I would have happily taken all pictures inside the museum in "HDR+ on" mode but the camera kept reverting to "HDR+ auto."

One subtle difference between HDR+ auto and HDR+ on is in the darker parts, where the former may show just a bit less noise, and the latter can look grainy. HDR+ auto also seems to have more contrasty (darker) shadows, which helps in hiding noise. Preservation of fine detail including color is a tad better in HDR+ auto. But this is actual “pixel peeping”; you’re most likely better off with HDR+ on avoiding the clipping of highlights. In usual shooting and viewing circumstances noise difference is negligible.

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Left: HDR+ auto (1/30s - ISO 596), Right: HDR+ on (1/60s - ISO 271)

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Left: HDR+ auto, Right: HDR+ on

Note the difference in color detail in “California.”

This is a bit of speculation, but I'm thinking that in low-light scenarios HDR+ auto prioritizes the lowest noise level possible, so it doesn’t underexpose. This comes at the cost of clipping highlights, which may not seem as important in low-light photography. Personally, I prefer non-clipped highlights and I’ll gladly take the small increase of grain-like noise.

The Exif information is consistent with it: if there is a bright part in the otherwise dark scene that might get clipped, the shutter speeds are consistently faster (as much as 1 stop, or 2X), and/or the ISO lower for the HDR+ on images, than the HDR+ auto ones.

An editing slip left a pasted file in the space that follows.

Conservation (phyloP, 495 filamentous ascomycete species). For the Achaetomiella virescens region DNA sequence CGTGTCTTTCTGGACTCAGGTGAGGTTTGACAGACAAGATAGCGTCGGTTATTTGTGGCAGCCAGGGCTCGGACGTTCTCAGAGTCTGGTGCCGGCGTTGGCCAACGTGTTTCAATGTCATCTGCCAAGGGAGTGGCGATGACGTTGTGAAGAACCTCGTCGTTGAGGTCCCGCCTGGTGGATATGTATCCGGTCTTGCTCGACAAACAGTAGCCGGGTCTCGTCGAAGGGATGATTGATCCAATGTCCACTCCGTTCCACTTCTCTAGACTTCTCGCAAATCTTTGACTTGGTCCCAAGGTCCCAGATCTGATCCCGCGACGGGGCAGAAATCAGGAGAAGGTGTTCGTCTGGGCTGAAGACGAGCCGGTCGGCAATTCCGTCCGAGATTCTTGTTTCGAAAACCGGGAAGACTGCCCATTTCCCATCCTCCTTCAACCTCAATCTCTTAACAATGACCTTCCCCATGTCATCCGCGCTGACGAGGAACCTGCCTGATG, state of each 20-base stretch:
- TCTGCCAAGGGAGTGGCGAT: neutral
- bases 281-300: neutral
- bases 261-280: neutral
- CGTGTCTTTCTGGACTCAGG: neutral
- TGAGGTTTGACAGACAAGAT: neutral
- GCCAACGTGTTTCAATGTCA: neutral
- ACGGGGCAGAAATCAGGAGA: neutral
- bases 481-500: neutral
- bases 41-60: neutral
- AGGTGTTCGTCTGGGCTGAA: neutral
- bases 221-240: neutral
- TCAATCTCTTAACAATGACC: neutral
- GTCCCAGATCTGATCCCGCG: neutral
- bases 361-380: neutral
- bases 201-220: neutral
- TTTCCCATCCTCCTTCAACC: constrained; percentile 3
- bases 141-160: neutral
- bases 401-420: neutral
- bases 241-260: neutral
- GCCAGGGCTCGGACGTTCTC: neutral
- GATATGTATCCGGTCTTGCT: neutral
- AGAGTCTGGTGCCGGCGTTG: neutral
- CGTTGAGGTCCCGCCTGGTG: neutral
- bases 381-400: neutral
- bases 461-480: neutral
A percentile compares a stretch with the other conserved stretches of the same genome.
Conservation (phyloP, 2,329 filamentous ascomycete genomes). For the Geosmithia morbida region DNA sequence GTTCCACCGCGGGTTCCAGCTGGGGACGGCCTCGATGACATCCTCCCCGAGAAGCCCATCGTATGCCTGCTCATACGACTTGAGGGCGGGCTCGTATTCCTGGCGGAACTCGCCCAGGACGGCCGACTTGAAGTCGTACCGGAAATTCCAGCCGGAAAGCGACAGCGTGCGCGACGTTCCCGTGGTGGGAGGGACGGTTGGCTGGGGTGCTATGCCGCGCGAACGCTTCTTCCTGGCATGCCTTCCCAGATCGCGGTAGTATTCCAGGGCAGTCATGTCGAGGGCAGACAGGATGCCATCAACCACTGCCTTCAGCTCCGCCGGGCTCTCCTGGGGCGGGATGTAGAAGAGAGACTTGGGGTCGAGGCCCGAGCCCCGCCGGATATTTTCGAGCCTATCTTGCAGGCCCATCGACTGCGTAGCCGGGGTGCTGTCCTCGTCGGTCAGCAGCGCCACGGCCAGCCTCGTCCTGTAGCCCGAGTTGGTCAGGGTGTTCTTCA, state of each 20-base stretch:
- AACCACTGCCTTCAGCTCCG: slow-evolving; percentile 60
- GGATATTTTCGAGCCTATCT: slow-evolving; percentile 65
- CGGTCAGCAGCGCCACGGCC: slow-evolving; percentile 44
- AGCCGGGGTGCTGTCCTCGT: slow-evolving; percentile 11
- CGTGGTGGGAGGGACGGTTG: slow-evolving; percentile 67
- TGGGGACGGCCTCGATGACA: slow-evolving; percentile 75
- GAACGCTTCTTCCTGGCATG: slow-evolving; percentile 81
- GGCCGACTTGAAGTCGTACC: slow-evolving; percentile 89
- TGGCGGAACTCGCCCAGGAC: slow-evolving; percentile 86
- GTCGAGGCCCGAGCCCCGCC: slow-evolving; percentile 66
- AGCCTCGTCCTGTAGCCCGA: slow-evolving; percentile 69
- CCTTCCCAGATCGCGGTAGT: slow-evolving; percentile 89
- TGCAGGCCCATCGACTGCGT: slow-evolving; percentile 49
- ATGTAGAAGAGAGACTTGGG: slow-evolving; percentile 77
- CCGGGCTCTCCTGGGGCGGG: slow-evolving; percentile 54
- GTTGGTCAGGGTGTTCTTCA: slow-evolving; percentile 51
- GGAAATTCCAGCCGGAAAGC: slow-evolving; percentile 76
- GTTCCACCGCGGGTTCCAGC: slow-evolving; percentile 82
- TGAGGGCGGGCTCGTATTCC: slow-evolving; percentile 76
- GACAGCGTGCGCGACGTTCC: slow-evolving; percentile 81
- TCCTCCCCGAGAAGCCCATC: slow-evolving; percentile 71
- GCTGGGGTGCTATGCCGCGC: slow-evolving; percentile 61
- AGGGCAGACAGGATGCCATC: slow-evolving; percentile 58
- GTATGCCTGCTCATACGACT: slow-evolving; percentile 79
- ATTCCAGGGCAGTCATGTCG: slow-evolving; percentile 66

In bright situations, where noise is not bound to be a problem, HDR+ auto may yield very similar results as HDR+ on. Interestingly, HDR+ on sometimes still underexposes more, either by lowering the ISO, using a faster shutter speed, or both. I noticed this happened more when using the "spot" focus/metering mode (tap on the part of the scene where you want to expose properly). You can see it in the samples below, in which the metered spot was on the lower part of the bench:

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Left: HDR+ auto (1/900s - ISO 50), Center: HDR+ on (1/1500s - ISO 50), Right: HDR+ off (1/230s - ISO 50)

One instance in which HDR+ auto and HDR+ on behave the same is when the flash is enabled. It even shows the circle on HDR+ auto while it’s taking the pics, so it doesn’t pre-take them (obviously it can’t unless the LED was on the whole time). Previously, on version 3.x of the camera, you could not enable HDR+ and flash at the same time, but this was thankfully changed in the 4.1 update.

The LED is too weak to work as “fill flash” in a sunny day (a technique that consists of using the flash to “fill” very harsh shadows, for example in faces), but in darker conditions it may work. For instance, you may have noticed that when you take a picture indoors and there’s a window, outside being brighter, either the outdoor scene will be “blown,” or the indoor one will be too dark. As long as the difference is not too great, the flash combined with HDR+ will capture a more balanced image, with the LED trying to illuminate the main subject. This is also influenced by how close the camera is to the subject, since direct flash light falls off very rapidly due to the inverse square law, and the LED is very low-power compared to a real flash. It’s true that HDR in general is made for these situations, but flash may give your subject a bit more “pop.”